Peter Gray, Vice President of Competitions, initiated a discussion about the USEF Watch List and if it is used properly. He suggested that the officials at events are often not aware of names on the Watch List. A suggestion was made that USEA inform organizers who then will in turn inform their Technical Delegates about any riders who are entered at their event currently on the Watch List. The Board also discussed the use of the Watch List as well as the proper use of Dangerous Riding penalties and FEI Yellow Cards. Riding responsibly is an important part of safety and penalties available through the USEF and FEI are there to encourage safe riding.
The Board voted to clarify the language of EV113.5 to make it clear that an EMT-Basic, also known as an EMT-B, is the level required for a competition and to strongly encourage the use of a paramedic if circumstances warrant. As an example, a paramedic would be recommended in the case of a competition that is farther than 20 minutes from a hospital.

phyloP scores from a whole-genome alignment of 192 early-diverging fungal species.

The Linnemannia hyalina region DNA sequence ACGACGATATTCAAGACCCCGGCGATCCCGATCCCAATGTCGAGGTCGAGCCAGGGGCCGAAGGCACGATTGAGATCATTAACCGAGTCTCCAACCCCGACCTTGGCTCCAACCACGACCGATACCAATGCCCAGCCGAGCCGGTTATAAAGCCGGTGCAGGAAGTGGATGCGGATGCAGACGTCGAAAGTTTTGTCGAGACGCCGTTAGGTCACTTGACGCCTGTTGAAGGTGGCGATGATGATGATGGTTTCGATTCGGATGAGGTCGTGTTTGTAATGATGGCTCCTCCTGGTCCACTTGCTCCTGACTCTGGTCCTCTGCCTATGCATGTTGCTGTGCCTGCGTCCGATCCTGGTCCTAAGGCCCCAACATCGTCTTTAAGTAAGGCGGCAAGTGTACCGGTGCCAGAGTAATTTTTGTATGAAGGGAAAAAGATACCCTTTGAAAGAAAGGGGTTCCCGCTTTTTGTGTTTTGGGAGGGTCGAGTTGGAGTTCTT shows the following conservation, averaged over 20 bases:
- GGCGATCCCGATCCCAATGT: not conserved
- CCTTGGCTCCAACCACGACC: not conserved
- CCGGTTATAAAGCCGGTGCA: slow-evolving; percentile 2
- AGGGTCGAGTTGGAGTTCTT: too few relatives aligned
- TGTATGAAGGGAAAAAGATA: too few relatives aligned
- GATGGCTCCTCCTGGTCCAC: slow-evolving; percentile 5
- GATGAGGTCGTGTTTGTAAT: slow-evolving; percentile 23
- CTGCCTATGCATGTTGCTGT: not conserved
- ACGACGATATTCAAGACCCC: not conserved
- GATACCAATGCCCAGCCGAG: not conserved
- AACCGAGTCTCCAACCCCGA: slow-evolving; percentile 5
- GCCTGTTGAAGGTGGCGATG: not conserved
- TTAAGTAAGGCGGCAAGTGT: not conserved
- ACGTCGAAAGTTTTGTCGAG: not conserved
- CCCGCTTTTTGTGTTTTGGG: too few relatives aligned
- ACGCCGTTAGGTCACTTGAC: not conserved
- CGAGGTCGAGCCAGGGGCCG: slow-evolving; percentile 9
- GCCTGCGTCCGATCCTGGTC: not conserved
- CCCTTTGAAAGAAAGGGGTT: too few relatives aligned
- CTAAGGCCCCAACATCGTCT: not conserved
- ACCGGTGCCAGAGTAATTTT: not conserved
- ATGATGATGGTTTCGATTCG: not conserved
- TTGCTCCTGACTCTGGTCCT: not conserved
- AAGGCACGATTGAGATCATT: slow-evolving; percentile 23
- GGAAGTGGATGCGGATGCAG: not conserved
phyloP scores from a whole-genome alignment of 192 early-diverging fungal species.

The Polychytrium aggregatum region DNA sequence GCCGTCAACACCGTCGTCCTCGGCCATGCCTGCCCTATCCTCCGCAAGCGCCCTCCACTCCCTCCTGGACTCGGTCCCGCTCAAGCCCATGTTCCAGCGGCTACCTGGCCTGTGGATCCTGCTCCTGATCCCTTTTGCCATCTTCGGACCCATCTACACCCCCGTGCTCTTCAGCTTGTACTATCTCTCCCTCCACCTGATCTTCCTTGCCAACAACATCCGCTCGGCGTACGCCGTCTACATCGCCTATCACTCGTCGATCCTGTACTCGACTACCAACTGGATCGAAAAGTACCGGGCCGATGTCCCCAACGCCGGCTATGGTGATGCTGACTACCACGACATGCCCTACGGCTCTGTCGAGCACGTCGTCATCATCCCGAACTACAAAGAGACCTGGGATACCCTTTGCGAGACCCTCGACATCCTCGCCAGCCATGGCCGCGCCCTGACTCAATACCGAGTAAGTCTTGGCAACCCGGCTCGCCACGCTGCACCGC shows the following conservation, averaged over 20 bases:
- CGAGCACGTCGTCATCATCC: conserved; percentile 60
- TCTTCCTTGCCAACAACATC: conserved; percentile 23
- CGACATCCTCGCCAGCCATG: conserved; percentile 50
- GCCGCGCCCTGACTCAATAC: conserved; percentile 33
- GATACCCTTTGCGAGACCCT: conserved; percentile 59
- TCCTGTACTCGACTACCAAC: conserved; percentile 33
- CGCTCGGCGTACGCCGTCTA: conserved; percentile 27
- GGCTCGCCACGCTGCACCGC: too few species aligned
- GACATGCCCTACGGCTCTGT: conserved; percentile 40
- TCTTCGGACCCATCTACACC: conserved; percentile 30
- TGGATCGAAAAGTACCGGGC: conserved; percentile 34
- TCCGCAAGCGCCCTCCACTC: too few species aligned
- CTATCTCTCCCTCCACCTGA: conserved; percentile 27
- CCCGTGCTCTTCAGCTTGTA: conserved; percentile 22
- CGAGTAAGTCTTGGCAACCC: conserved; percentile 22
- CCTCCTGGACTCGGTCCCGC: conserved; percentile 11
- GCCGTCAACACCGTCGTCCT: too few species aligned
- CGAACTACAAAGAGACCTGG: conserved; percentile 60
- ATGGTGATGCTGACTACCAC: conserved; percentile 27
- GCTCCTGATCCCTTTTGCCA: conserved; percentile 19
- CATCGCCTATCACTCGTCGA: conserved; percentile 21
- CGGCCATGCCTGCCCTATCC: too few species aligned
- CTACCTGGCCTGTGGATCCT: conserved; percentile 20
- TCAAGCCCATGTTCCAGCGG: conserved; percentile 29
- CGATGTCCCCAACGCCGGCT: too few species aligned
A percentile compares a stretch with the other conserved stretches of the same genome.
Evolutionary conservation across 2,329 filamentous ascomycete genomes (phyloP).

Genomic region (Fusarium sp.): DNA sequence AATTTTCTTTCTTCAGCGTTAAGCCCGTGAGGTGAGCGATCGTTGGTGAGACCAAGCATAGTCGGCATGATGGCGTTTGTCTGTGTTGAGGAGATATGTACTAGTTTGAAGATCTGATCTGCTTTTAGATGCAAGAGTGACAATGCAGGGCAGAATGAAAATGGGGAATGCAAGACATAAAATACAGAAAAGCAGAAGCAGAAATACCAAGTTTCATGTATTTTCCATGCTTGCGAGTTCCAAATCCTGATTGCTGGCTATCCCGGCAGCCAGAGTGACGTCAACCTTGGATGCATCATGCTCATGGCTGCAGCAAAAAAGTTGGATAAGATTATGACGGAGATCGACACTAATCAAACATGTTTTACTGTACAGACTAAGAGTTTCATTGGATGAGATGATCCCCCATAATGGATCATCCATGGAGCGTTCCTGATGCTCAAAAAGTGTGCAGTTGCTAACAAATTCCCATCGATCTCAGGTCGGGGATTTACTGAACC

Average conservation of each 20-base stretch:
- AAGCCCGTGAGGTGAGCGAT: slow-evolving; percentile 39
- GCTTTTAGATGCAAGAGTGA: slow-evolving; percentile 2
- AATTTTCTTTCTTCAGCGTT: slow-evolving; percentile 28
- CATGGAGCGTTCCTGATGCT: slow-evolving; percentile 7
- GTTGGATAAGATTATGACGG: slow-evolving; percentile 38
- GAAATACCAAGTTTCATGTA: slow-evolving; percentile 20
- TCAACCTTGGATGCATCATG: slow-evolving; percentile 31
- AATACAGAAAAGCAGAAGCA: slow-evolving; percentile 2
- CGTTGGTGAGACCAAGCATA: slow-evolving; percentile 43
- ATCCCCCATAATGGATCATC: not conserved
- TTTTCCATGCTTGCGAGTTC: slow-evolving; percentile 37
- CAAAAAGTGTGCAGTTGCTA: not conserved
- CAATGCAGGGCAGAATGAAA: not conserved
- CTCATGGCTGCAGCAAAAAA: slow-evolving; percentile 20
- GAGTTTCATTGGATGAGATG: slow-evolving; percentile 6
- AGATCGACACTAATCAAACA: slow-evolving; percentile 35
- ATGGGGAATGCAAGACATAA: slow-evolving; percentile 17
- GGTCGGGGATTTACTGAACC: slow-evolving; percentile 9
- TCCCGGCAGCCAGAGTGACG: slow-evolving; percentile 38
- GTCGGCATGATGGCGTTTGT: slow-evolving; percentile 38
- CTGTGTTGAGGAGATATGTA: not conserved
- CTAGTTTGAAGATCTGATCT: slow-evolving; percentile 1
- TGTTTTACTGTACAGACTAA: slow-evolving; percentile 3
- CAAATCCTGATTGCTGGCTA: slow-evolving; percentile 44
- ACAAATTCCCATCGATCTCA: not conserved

Concussions remain an important topic for the Safety Committee, and they reported on discussions with the owners of a new 10-second concussion-testing system who are willing to let the USEA try a machine for one year. While the technology is quite exciting and the test is a lot faster than the current IMPACT testing, some members of the Board expressed concern that the hardware required and its related cost would make the testing difficult to implement across the country. The Safety Committee will continue to look into this and similar technologies to see if and how it can be incorporated into our competitions.